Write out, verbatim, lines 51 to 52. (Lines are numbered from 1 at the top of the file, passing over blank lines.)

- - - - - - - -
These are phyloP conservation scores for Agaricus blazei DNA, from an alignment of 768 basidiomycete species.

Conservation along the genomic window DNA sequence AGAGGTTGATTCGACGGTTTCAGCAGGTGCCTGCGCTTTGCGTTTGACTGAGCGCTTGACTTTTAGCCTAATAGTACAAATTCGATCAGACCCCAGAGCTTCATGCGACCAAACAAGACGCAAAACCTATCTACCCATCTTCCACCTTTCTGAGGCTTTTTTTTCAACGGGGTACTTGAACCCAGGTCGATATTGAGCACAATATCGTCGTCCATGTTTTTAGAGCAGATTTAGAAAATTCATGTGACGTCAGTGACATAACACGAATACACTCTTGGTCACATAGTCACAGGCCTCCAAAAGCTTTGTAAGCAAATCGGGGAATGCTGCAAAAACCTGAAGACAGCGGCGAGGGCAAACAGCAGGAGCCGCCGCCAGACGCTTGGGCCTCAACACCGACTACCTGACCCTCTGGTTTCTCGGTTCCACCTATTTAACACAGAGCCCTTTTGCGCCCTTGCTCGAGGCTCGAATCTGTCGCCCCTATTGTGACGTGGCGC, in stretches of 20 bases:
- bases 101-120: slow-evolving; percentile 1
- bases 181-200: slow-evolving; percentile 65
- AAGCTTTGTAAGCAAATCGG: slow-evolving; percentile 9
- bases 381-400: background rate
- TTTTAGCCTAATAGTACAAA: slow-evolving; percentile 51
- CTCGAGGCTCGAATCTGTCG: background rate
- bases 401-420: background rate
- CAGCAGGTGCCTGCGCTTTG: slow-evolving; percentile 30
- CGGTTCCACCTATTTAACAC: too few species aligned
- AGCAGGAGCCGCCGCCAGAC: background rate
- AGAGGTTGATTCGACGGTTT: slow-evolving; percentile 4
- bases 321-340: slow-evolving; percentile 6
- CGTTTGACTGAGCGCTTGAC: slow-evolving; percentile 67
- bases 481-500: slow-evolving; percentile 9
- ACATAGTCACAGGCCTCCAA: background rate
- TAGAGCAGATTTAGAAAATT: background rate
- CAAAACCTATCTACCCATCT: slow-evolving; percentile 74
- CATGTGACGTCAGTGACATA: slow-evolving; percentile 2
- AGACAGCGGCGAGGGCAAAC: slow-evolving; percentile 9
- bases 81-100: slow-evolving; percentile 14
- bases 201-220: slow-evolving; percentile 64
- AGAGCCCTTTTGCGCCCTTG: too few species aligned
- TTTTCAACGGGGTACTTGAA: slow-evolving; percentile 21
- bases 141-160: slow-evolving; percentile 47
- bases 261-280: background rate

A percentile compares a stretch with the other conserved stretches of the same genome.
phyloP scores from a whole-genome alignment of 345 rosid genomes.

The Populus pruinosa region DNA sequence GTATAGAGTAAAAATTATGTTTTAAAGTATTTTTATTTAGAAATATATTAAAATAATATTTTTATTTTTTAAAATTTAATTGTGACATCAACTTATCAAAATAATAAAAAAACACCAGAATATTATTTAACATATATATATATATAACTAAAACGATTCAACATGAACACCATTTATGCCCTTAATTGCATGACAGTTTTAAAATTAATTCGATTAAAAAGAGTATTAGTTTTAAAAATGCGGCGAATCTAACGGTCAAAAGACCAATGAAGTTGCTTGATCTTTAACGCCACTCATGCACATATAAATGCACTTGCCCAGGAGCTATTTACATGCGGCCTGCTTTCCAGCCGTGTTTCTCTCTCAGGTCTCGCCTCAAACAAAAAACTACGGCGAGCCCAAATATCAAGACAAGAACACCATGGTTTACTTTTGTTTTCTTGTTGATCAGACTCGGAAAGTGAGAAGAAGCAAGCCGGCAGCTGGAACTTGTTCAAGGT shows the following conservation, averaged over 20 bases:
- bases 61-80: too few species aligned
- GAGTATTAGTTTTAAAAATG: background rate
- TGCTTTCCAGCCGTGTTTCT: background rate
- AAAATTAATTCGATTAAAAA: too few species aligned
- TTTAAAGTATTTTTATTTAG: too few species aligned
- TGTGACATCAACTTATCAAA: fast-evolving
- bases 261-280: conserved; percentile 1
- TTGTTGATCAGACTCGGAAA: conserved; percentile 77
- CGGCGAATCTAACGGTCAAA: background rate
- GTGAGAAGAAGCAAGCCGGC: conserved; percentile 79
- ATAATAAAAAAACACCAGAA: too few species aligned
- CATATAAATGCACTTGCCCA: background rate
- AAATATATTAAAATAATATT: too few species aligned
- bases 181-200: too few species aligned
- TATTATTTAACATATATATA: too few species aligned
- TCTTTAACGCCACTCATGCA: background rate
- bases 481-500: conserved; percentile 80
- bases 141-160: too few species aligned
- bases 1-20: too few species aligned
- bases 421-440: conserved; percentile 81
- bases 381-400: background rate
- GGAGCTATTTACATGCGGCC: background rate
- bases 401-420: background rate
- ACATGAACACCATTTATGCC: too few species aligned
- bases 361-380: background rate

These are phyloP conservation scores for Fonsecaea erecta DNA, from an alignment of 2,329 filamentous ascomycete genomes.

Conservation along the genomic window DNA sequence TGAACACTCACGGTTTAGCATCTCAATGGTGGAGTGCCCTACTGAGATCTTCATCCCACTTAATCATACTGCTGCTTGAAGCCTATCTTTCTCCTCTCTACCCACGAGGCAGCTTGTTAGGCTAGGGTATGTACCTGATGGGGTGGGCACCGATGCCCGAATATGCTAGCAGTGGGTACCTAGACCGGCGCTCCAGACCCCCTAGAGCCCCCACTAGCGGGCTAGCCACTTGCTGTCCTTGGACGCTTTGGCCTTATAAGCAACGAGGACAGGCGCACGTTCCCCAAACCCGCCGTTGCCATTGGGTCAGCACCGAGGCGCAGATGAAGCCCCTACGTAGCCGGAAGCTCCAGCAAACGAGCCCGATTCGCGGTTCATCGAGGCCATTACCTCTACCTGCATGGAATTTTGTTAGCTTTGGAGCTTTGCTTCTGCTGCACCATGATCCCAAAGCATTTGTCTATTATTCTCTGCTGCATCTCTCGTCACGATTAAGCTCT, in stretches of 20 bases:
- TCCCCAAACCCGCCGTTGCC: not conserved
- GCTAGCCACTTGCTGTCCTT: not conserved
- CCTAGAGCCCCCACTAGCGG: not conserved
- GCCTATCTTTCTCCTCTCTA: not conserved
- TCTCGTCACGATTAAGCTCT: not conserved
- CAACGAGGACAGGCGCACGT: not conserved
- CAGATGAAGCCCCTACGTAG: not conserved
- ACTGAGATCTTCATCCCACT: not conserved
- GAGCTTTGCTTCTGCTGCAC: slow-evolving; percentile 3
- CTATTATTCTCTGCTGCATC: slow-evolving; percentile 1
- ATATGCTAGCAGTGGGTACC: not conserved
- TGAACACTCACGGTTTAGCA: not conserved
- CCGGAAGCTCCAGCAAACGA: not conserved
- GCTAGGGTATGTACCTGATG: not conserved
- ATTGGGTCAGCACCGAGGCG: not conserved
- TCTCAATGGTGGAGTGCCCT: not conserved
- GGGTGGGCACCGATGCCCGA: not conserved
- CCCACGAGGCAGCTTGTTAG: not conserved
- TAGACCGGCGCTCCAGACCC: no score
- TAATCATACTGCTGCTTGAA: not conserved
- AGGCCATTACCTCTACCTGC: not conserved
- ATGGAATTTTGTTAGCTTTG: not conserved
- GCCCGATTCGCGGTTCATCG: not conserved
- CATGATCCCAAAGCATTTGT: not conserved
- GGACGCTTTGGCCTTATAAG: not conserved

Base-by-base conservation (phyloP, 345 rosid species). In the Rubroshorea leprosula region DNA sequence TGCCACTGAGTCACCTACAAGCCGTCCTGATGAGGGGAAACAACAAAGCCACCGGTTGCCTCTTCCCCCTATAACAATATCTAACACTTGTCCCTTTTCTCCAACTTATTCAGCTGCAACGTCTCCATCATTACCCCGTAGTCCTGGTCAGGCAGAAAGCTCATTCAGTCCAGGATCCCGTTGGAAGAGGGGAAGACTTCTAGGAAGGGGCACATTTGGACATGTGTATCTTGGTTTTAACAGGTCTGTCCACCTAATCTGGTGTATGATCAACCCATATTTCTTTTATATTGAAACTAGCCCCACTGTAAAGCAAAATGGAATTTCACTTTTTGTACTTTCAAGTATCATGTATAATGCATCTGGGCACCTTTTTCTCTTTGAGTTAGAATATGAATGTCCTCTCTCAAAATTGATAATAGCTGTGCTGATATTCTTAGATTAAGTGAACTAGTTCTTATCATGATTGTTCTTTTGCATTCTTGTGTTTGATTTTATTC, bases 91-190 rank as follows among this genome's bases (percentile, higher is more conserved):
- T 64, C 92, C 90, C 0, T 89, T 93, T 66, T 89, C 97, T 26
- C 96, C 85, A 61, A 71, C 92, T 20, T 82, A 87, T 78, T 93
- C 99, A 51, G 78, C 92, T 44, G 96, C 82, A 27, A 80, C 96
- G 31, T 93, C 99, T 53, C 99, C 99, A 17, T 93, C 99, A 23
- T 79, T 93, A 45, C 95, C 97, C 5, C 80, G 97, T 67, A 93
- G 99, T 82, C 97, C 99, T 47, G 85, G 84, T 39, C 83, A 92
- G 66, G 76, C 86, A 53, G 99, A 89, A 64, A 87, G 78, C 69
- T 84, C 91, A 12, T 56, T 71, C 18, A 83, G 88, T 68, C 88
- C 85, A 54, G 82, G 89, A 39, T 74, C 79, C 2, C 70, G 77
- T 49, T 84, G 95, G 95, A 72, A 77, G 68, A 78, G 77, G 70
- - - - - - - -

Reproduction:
- bases 381-400: background rate
- GGAGCTATTTACATGCGGCC: background rate